At first glance a catering business would seem relatively easy to get off the ground. All you need is a working kitchen and a talent for cooking, right? As anyone who’s ever attempted to become a caterer knows, however, the reality is far more complicated. Competition is fierce, and the rate of failure is astronomically high. Even a proven restaurant concept can struggle after foraying into catering.
Why? Because caterers and restaurant operators are oftentimes entrenched in the day-to-day necessities of the business—cooking and presenting the food, meeting event deadlines and providing excellent service. Their time-consuming nature means that the business side of catering is often overlooked. This puts future business at risk, and can leave your event calendar with a multitude of scheduling peaks and valleys.
To combat this, here are five tips for growing catering opportunities and sales:
1) Diversify your community connections, and give back.
Most restaurants and caterers participate in professional and community organizations, such as the local chamber of commerce, in order to showcase their catering at the organizations’ events. However, most caterers are involved with a single group, or a select few. But the more organizations your business joins, the better. You’ll gain more opportunities to showcase your fare and expose your business to members who may have private-party catering needs. Furthermore, many volunteer organizations are in a constant state of fundraising. You can earn exceptional goodwill by giving back a portion of proceeds to the organization, or donating your food to fundraising events.
2) Embrace shameless self-promotion.
Most of us are taught not to brag about our strengths or talents. Such politeness won’t get you very far in growing your business, however. The days of “if you build it, they will come” are long gone, so talk up your catering business with anyone and everyone, from colleagues, friends and family members, to civic groups, schools and PTAs. Talk about any menu additions or changes. Talk about the talents of your team members. Talk about a recent event you catered. But most importantly, talk about the joy and satisfaction your catering brings to your clients and their guests.
3) Train your people to promote, too.
The buck shouldn’t stop with you on the shameless promotion front. Train your staff members to recommend your business, and the appropriate times to do so. Make sure to reward them when their efforts pay off with new business.
4) Employ a third party to develop business.
If self-promotion isn’t your forte, why not let someone outside your organization do the work? Someone has to seek out business and be willing to talk about it. Most people are not comfortable trying to solicit more business through their own cold-calling efforts. However, there are third-party companies that can be hired, trained on your menu and capabilities, and turned loose to promote your catering business, secure appointments for key staff members and raise the visibility of your business within the community. Outsourcing this part of your operations allows you and your team to get back to doing what you do best—preparing and serving food.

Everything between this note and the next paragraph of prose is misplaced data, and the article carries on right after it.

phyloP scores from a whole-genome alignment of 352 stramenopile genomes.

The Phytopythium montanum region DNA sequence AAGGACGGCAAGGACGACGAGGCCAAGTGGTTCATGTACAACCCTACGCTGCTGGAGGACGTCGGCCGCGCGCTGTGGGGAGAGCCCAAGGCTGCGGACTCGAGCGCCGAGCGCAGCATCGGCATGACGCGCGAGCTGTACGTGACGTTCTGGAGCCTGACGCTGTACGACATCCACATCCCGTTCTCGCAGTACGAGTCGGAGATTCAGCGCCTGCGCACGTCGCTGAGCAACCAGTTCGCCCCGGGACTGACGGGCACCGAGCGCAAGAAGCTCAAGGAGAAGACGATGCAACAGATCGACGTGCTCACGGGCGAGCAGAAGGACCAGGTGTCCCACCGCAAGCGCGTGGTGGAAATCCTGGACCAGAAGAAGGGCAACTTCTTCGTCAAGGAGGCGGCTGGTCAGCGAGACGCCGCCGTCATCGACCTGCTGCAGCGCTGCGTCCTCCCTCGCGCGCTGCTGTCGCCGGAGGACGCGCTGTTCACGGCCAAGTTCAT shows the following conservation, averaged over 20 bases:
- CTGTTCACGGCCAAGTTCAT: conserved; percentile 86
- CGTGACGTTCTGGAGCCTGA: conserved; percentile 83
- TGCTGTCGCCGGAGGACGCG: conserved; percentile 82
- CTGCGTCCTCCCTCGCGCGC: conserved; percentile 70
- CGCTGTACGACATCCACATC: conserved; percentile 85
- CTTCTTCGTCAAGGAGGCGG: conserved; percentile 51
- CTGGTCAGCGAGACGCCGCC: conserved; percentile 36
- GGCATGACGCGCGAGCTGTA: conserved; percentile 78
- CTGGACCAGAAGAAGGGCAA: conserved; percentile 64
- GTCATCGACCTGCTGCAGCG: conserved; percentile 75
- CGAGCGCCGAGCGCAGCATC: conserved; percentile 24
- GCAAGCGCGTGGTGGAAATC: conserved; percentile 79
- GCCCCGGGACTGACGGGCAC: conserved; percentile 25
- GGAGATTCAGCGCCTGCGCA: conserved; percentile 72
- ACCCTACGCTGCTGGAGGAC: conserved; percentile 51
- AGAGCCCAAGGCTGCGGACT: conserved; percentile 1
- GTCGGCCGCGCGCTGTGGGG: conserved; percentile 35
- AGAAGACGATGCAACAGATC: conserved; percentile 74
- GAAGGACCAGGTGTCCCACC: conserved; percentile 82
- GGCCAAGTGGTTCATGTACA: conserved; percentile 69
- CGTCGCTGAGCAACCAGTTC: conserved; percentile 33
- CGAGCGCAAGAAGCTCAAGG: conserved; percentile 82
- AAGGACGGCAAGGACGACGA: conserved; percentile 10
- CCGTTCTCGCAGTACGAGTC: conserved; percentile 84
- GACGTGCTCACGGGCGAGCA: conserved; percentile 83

5) Leverage social media, review sites and online press releases.
Social media and online reviews continue to grow in their impact and influence in all aspects of commerce. There’s a generational shift happening in the workplace. Younger generations use and leverage the power of online, mobile and social media technology more than the preceding generations—perhaps because they can’t remember life without them. In fact, a recent labor report conducted by the Pew Research Center found that the Millennial generation (adults ages 18 to 34) now comprises the largest portion of the U.S. labor force. Therefore, if your business has yet to harness the full power of social media, online reviews and online press release services, then you’re already behind. Publishing photos of your team, food and events via social media provides instant visibility to potential customers. Positive reviews published on online review sites such as Yelp have become an enormous validation tool for people looking to find a new service provider. And creating and distributing press releases online regarding any news surrounding your business garners media and potential customer attention, and also augments search engine optimization (SEO) for your website.
About the author
David Schofield is CEO of Restaurant Revolution Technologies, Inc. (RRT), which offers turnkey solutions for a restaurant’s takeout and/or catering business. The total market opportunity for off-premise operations is $125 billion, and is projected to grow at a minimum of 10 percent annually over the next five to 10 years. RRT’s solutions provide a streamlined approach to phone, mobile and online ordering, along with customer loyalty, catering and outbound business development programming. RRT features U.S.-based call centers complete with virtual waiters, along with customizable mobile and online platforms enabling restaurant operators to offer takeout customers a consistent, positive experience. The patent-pending suite of solutions reduces operational costs, increases off-premise business and integrates with the country’s leading POS systems. For more information, visit rrtusa.com.